We have been talking about smart cities for years—and they are coming in one form or another—but are they a good investment? A recent study looked into the benefits of smart-city deployments and the results were, well, interesting.
Here’s the background of the research. ESI ThoughtLab studied 100 metro centers for its 2019 Smart City Research Initiative, Building a Hyperconnected City.
The technologies being deployed include: smart-mobility solutions to improve customer satisfaction (38%) and productivity for businesses (32%); smart environmental and energy initiatives to improve health (45%), reduce pollution (44%), and stabilize energy prices (43%). The objective ranges by city, but typically falls into these categories: create business opportunities, fill talent gaps, improve public health, reduce crime, boost productivity, and address income equality.
Basically, the objective of many smart cities is to make it a better place to live for its citizens by connecting different areas of the city. So is it working? The study says yes.
With the exception of predictive policing, all 62 smart-city initiatives that were studied in-depth show positive returns. The largest gains came from mobility and transportation (curb management and congestion charging); energy and water (dynamic electricity pricing and renewable energy); environment (optimizing waste collection and realtime water quality monitoring); public safety (first aid alerts, gunshot sensors, realtime crime mapping); and governance (digital payments).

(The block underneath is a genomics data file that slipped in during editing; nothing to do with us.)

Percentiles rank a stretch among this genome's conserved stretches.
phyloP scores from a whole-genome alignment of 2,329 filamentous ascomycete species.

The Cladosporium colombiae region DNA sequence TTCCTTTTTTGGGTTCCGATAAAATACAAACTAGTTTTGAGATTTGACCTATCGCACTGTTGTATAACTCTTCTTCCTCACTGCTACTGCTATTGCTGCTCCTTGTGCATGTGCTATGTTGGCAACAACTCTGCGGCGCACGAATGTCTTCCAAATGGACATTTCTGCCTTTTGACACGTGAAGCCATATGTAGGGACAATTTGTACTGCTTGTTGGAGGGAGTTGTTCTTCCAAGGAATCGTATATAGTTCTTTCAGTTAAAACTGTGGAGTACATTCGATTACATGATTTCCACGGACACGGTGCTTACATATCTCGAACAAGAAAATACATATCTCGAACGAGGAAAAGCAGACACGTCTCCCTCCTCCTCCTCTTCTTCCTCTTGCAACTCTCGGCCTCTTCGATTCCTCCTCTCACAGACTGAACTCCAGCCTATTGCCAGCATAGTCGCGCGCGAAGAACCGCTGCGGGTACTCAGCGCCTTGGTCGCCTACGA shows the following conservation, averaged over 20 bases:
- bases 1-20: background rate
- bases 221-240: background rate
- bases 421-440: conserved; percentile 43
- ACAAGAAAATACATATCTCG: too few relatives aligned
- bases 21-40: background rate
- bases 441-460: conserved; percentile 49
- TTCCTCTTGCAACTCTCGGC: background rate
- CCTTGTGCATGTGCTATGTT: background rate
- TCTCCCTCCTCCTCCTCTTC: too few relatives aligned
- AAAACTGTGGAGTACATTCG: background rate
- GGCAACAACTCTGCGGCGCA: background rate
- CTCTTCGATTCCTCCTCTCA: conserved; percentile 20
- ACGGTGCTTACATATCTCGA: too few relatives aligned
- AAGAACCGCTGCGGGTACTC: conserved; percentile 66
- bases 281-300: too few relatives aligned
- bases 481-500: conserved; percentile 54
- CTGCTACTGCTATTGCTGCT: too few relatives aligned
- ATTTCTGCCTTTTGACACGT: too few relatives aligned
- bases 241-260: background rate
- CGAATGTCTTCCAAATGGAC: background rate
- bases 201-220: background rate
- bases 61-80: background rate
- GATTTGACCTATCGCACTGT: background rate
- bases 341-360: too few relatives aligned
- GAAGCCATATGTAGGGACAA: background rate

But wait. There is a challenge: cyber risks. The total cost of cyber loss events in the last year averaged $3.4 million, with 10% suffering losses between $10 million and $20 million. More than half of the cities said that they were not well prepared for cyberattacks. The biggest vulnerabilities were financial and payment systems, IT infrastructure and telecoms, and mobility and transportation.
The solution is quite simple. Many of these cities plan to increase their cybersecurity budgets in the next year.
Here’s the key takeaway: most cities are seeing major economic, financial, and social benefits from their investments in smart technologies, but also greater cyber risks. Not surprising, right? But the cyber threats that come along with smart cities are something that both the government and the construction companies building the cities need to take into consideration, as they are constructing the smart cities of the future.
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